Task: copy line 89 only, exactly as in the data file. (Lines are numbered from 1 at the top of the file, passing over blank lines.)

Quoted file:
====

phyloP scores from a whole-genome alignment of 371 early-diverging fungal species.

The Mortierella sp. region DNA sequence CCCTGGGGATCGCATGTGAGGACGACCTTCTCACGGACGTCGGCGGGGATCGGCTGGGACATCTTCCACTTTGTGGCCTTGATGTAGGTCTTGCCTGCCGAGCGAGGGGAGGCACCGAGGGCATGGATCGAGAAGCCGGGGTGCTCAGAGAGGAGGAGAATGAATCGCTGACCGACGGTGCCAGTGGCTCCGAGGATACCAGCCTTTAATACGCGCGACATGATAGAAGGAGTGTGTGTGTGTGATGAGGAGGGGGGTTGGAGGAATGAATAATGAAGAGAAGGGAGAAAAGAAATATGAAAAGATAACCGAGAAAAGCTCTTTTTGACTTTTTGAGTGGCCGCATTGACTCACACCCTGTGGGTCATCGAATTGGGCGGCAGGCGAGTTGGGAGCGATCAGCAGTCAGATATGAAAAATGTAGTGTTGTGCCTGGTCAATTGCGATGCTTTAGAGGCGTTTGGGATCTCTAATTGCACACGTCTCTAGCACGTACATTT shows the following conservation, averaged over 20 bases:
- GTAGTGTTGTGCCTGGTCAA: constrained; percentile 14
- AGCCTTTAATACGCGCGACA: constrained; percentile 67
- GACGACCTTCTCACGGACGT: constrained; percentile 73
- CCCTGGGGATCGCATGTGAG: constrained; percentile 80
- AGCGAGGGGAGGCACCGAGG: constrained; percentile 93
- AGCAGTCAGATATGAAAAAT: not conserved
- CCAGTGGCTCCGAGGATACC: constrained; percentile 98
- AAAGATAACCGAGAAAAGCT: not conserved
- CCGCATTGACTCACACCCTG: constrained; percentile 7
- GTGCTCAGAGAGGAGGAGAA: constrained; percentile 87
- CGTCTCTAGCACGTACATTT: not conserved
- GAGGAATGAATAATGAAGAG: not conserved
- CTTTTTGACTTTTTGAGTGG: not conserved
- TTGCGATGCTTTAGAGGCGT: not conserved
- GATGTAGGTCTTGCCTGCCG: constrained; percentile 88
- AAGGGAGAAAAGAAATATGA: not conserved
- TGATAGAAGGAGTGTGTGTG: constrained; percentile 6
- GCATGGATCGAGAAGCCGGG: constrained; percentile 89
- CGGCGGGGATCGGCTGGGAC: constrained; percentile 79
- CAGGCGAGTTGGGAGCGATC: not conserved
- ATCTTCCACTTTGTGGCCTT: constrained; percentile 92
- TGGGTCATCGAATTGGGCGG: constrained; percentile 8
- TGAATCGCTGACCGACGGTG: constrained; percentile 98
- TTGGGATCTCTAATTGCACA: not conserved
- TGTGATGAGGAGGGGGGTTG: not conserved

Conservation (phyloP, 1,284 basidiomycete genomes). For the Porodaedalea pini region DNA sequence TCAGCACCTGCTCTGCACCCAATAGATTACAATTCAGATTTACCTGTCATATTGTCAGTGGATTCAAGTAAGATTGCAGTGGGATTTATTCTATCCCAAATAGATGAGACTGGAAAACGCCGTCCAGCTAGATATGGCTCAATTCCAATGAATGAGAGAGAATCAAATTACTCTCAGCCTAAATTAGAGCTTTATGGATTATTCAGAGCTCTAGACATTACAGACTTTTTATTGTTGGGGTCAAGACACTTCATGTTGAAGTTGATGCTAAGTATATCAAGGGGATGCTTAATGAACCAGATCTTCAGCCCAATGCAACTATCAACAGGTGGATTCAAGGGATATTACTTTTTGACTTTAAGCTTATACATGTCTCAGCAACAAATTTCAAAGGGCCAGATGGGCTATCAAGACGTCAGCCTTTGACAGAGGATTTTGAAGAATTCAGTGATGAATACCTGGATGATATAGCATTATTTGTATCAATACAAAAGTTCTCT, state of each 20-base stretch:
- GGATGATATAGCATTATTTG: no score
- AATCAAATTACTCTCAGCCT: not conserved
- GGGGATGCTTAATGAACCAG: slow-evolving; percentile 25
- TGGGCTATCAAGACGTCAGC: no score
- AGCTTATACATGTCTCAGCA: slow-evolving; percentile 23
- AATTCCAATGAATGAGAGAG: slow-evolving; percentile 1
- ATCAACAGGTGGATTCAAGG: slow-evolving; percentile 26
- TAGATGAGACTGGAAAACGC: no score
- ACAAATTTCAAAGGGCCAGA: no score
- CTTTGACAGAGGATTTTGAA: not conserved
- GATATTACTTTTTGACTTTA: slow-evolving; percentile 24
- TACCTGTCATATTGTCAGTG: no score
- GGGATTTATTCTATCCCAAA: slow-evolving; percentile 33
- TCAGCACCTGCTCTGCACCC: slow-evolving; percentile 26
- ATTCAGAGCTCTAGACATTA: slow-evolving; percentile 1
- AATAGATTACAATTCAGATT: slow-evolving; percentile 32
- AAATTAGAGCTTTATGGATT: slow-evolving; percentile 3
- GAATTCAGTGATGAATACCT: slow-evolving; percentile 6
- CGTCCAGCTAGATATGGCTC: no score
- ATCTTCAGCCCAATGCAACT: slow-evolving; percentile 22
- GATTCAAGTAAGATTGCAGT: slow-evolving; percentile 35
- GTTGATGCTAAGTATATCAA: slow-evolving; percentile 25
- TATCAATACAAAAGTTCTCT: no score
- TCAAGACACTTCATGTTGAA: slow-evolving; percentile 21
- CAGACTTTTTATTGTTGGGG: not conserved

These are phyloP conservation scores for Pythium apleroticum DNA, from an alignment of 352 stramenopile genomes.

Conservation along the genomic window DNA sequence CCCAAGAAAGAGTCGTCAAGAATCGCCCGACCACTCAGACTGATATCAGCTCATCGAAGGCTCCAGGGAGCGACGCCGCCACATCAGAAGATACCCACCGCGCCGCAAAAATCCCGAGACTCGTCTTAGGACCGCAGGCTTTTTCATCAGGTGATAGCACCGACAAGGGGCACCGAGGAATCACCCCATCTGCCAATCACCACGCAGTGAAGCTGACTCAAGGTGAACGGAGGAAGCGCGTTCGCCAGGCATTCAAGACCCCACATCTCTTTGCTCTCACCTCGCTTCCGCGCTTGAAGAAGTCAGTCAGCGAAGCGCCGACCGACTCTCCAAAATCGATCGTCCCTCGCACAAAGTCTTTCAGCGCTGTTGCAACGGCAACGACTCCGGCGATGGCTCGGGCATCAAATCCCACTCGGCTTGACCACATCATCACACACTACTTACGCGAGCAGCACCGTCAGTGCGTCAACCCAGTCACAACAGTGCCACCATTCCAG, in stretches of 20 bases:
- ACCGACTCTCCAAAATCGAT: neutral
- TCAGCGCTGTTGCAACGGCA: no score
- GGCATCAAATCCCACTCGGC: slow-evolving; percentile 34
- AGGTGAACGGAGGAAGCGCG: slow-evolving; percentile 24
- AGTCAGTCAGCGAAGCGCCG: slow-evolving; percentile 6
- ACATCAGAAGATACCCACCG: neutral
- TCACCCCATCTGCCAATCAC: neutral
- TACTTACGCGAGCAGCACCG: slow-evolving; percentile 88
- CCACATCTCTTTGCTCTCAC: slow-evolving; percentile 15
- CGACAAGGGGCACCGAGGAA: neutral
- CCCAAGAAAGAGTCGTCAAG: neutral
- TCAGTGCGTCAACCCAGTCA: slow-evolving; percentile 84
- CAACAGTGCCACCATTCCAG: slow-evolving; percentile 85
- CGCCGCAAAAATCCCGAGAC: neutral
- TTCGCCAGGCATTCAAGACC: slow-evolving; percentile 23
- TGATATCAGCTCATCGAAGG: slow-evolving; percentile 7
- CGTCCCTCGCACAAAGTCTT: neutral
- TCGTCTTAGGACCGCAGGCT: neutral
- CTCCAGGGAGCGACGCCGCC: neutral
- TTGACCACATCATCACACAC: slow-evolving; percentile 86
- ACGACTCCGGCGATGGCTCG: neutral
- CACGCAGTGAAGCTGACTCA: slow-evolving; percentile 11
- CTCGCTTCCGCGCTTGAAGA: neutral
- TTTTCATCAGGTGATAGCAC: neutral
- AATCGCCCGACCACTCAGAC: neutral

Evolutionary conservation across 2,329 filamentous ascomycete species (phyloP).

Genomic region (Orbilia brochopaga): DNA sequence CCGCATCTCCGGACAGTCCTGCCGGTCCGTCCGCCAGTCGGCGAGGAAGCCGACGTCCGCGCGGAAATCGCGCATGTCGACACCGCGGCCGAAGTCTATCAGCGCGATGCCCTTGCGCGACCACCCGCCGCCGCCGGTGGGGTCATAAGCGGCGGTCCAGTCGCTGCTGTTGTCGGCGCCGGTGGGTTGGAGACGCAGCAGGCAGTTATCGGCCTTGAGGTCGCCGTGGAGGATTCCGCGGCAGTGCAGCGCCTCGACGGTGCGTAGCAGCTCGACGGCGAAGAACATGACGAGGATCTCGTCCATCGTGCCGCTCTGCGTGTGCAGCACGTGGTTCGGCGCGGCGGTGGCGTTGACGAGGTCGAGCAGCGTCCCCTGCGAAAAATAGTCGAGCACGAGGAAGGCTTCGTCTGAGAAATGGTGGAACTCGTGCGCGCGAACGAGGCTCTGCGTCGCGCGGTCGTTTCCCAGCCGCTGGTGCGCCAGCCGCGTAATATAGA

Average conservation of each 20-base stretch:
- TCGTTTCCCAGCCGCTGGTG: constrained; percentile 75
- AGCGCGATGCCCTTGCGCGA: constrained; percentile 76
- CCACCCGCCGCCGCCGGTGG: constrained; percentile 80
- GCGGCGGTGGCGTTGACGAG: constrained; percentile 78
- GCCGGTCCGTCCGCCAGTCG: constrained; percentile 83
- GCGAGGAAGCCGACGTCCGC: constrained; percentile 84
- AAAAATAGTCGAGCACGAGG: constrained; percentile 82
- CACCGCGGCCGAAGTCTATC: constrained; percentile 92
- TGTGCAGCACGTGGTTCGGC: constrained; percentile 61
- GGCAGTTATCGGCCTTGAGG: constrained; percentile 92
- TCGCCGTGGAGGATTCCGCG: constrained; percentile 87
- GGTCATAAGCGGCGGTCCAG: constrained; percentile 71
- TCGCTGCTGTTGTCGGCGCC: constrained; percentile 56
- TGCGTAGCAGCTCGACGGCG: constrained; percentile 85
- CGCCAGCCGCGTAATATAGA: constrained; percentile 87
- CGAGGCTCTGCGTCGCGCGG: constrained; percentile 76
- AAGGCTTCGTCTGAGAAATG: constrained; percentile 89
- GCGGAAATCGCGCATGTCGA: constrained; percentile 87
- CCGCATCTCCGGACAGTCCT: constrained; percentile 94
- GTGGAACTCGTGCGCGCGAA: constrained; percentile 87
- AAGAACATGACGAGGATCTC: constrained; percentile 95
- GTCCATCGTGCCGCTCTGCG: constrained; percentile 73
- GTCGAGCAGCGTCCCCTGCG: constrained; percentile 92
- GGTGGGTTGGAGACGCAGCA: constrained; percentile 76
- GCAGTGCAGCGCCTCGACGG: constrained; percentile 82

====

- GCGAGGAAGCCGACGTCCGC: constrained; percentile 84